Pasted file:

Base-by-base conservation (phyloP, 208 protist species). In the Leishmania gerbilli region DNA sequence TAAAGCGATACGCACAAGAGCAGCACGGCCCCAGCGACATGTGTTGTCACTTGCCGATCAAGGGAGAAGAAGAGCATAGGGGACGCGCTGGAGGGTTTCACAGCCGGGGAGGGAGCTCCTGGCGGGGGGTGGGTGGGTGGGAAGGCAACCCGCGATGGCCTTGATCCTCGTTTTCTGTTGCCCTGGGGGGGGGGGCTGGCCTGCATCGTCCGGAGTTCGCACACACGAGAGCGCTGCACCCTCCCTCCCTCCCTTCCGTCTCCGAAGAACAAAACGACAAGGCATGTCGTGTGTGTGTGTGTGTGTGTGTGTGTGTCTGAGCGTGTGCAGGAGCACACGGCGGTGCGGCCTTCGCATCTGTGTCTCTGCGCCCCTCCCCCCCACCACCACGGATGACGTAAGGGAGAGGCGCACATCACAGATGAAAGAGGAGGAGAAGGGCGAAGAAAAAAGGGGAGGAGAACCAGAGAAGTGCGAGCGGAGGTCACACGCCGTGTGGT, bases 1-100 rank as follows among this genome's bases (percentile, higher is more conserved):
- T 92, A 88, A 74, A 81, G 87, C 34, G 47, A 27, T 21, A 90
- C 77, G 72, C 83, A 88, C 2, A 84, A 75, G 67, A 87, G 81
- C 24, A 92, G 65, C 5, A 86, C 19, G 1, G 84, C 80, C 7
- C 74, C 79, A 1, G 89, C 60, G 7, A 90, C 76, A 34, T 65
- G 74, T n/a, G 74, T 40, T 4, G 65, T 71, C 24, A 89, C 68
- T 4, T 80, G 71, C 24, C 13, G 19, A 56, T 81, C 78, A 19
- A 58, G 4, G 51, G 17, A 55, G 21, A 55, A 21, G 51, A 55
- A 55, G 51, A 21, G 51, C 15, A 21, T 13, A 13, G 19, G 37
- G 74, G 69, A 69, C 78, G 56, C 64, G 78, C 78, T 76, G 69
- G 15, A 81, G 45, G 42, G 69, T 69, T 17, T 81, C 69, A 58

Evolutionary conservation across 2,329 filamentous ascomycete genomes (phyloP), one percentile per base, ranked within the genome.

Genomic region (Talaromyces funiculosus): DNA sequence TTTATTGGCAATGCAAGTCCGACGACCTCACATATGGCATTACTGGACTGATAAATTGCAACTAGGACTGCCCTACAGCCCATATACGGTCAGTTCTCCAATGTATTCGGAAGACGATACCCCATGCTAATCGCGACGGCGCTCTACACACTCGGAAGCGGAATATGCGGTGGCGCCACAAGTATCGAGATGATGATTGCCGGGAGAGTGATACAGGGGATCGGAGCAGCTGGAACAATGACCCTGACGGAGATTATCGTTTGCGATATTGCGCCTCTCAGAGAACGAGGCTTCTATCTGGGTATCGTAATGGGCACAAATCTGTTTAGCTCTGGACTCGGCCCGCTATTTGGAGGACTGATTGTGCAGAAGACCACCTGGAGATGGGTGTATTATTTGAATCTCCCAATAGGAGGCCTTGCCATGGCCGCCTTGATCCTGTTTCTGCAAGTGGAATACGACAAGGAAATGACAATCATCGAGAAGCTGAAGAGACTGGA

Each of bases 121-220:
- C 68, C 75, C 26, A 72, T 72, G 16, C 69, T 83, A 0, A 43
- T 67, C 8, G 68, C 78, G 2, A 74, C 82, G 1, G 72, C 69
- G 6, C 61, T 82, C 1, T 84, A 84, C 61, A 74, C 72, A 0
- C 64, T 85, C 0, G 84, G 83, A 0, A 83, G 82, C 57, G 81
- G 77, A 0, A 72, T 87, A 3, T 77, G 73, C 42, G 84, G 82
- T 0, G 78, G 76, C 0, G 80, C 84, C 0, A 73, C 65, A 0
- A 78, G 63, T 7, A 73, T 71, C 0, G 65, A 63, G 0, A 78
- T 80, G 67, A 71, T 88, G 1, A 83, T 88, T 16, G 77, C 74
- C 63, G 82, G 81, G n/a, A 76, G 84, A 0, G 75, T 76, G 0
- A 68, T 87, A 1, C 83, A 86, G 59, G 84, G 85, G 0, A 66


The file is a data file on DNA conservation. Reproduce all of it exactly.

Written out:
Base-by-base conservation (phyloP, 208 protist species). In the Leishmania gerbilli region DNA sequence TAAAGCGATACGCACAAGAGCAGCACGGCCCCAGCGACATGTGTTGTCACTTGCCGATCAAGGGAGAAGAAGAGCATAGGGGACGCGCTGGAGGGTTTCACAGCCGGGGAGGGAGCTCCTGGCGGGGGGTGGGTGGGTGGGAAGGCAACCCGCGATGGCCTTGATCCTCGTTTTCTGTTGCCCTGGGGGGGGGGGCTGGCCTGCATCGTCCGGAGTTCGCACACACGAGAGCGCTGCACCCTCCCTCCCTCCCTTCCGTCTCCGAAGAACAAAACGACAAGGCATGTCGTGTGTGTGTGTGTGTGTGTGTGTGTGTCTGAGCGTGTGCAGGAGCACACGGCGGTGCGGCCTTCGCATCTGTGTCTCTGCGCCCCTCCCCCCCACCACCACGGATGACGTAAGGGAGAGGCGCACATCACAGATGAAAGAGGAGGAGAAGGGCGAAGAAAAAAGGGGAGGAGAACCAGAGAAGTGCGAGCGGAGGTCACACGCCGTGTGGT, bases 1-100 rank as follows among this genome's bases (percentile, higher is more conserved):
- T 92, A 88, A 74, A 81, G 87, C 34, G 47, A 27, T 21, A 90
- C 77, G 72, C 83, A 88, C 2, A 84, A 75, G 67, A 87, G 81
- C 24, A 92, G 65, C 5, A 86, C 19, G 1, G 84, C 80, C 7
- C 74, C 79, A 1, G 89, C 60, G 7, A 90, C 76, A 34, T 65
- G 74, T n/a, G 74, T 40, T 4, G 65, T 71, C 24, A 89, C 68
- T 4, T 80, G 71, C 24, C 13, G 19, A 56, T 81, C 78, A 19
- A 58, G 4, G 51, G 17, A 55, G 21, A 55, A 21, G 51, A 55
- A 55, G 51, A 21, G 51, C 15, A 21, T 13, A 13, G 19, G 37
- G 74, G 69, A 69, C 78, G 56, C 64, G 78, C 78, T 76, G 69
- G 15, A 81, G 45, G 42, G 69, T 69, T 17, T 81, C 69, A 58

Evolutionary conservation across 2,329 filamentous ascomycete genomes (phyloP), one percentile per base, ranked within the genome.

Genomic region (Talaromyces funiculosus): DNA sequence TTTATTGGCAATGCAAGTCCGACGACCTCACATATGGCATTACTGGACTGATAAATTGCAACTAGGACTGCCCTACAGCCCATATACGGTCAGTTCTCCAATGTATTCGGAAGACGATACCCCATGCTAATCGCGACGGCGCTCTACACACTCGGAAGCGGAATATGCGGTGGCGCCACAAGTATCGAGATGATGATTGCCGGGAGAGTGATACAGGGGATCGGAGCAGCTGGAACAATGACCCTGACGGAGATTATCGTTTGCGATATTGCGCCTCTCAGAGAACGAGGCTTCTATCTGGGTATCGTAATGGGCACAAATCTGTTTAGCTCTGGACTCGGCCCGCTATTTGGAGGACTGATTGTGCAGAAGACCACCTGGAGATGGGTGTATTATTTGAATCTCCCAATAGGAGGCCTTGCCATGGCCGCCTTGATCCTGTTTCTGCAAGTGGAATACGACAAGGAAATGACAATCATCGAGAAGCTGAAGAGACTGGA

Each of bases 121-220:
- C 68, C 75, C 26, A 72, T 72, G 16, C 69, T 83, A 0, A 43
- T 67, C 8, G 68, C 78, G 2, A 74, C 82, G 1, G 72, C 69
- G 6, C 61, T 82, C 1, T 84, A 84, C 61, A 74, C 72, A 0
- C 64, T 85, C 0, G 84, G 83, A 0, A 83, G 82, C 57, G 81
- G 77, A 0, A 72, T 87, A 3, T 77, G 73, C 42, G 84, G 82
- T 0, G 78, G 76, C 0, G 80, C 84, C 0, A 73, C 65, A 0
- A 78, G 63, T 7, A 73, T 71, C 0, G 65, A 63, G 0, A 78
- T 80, G 67, A 71, T 88, G 1, A 83, T 88, T 16, G 77, C 74
- C 63, G 82, G 81, G n/a, A 76, G 84, A 0, G 75, T 76, G 0
- A 68, T 87, A 1, C 83, A 86, G 59, G 84, G 85, G 0, A 66